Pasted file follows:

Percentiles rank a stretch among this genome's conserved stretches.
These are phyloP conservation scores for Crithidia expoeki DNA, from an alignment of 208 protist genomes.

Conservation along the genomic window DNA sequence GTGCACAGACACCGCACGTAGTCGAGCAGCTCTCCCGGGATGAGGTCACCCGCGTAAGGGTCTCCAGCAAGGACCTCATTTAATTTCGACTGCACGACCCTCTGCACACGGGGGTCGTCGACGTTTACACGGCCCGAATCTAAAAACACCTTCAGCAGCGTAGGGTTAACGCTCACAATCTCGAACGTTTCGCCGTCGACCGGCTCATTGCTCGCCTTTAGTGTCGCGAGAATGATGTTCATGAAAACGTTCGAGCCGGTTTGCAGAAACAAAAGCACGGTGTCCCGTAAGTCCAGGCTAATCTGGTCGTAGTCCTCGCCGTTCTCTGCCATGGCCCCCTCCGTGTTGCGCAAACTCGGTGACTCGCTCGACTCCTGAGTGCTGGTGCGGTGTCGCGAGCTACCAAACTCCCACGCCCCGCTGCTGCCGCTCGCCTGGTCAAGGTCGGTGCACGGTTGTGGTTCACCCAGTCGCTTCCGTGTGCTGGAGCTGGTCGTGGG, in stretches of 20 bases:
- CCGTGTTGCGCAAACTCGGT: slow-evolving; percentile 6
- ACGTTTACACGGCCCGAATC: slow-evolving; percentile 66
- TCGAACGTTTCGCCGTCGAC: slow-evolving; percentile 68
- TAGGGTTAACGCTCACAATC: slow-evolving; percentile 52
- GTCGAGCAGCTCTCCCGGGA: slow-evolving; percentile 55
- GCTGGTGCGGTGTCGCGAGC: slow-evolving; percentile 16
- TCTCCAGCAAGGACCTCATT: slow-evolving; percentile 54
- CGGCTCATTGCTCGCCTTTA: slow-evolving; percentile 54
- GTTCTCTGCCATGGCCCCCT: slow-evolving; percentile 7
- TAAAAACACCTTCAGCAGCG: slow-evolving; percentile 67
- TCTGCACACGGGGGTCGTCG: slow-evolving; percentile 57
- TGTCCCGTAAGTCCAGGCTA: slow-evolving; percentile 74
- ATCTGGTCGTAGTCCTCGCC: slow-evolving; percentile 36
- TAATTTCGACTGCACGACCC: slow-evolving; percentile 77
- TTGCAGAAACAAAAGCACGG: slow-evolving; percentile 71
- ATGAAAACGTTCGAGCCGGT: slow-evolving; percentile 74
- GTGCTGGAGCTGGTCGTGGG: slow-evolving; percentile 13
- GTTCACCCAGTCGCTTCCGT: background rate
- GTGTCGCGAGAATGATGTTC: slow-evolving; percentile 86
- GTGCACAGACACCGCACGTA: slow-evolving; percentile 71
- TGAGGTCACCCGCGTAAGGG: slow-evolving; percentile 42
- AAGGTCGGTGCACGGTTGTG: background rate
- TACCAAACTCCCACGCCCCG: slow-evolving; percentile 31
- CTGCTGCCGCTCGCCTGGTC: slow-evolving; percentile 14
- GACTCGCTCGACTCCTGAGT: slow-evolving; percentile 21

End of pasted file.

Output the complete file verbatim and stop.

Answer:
Percentiles rank a stretch among this genome's conserved stretches.
These are phyloP conservation scores for Crithidia expoeki DNA, from an alignment of 208 protist genomes.

Conservation along the genomic window DNA sequence GTGCACAGACACCGCACGTAGTCGAGCAGCTCTCCCGGGATGAGGTCACCCGCGTAAGGGTCTCCAGCAAGGACCTCATTTAATTTCGACTGCACGACCCTCTGCACACGGGGGTCGTCGACGTTTACACGGCCCGAATCTAAAAACACCTTCAGCAGCGTAGGGTTAACGCTCACAATCTCGAACGTTTCGCCGTCGACCGGCTCATTGCTCGCCTTTAGTGTCGCGAGAATGATGTTCATGAAAACGTTCGAGCCGGTTTGCAGAAACAAAAGCACGGTGTCCCGTAAGTCCAGGCTAATCTGGTCGTAGTCCTCGCCGTTCTCTGCCATGGCCCCCTCCGTGTTGCGCAAACTCGGTGACTCGCTCGACTCCTGAGTGCTGGTGCGGTGTCGCGAGCTACCAAACTCCCACGCCCCGCTGCTGCCGCTCGCCTGGTCAAGGTCGGTGCACGGTTGTGGTTCACCCAGTCGCTTCCGTGTGCTGGAGCTGGTCGTGGG, in stretches of 20 bases:
- CCGTGTTGCGCAAACTCGGT: slow-evolving; percentile 6
- ACGTTTACACGGCCCGAATC: slow-evolving; percentile 66
- TCGAACGTTTCGCCGTCGAC: slow-evolving; percentile 68
- TAGGGTTAACGCTCACAATC: slow-evolving; percentile 52
- GTCGAGCAGCTCTCCCGGGA: slow-evolving; percentile 55
- GCTGGTGCGGTGTCGCGAGC: slow-evolving; percentile 16
- TCTCCAGCAAGGACCTCATT: slow-evolving; percentile 54
- CGGCTCATTGCTCGCCTTTA: slow-evolving; percentile 54
- GTTCTCTGCCATGGCCCCCT: slow-evolving; percentile 7
- TAAAAACACCTTCAGCAGCG: slow-evolving; percentile 67
- TCTGCACACGGGGGTCGTCG: slow-evolving; percentile 57
- TGTCCCGTAAGTCCAGGCTA: slow-evolving; percentile 74
- ATCTGGTCGTAGTCCTCGCC: slow-evolving; percentile 36
- TAATTTCGACTGCACGACCC: slow-evolving; percentile 77
- TTGCAGAAACAAAAGCACGG: slow-evolving; percentile 71
- ATGAAAACGTTCGAGCCGGT: slow-evolving; percentile 74
- GTGCTGGAGCTGGTCGTGGG: slow-evolving; percentile 13
- GTTCACCCAGTCGCTTCCGT: background rate
- GTGTCGCGAGAATGATGTTC: slow-evolving; percentile 86
- GTGCACAGACACCGCACGTA: slow-evolving; percentile 71
- TGAGGTCACCCGCGTAAGGG: slow-evolving; percentile 42
- AAGGTCGGTGCACGGTTGTG: background rate
- TACCAAACTCCCACGCCCCG: slow-evolving; percentile 31
- CTGCTGCCGCTCGCCTGGTC: slow-evolving; percentile 14
- GACTCGCTCGACTCCTGAGT: slow-evolving; percentile 21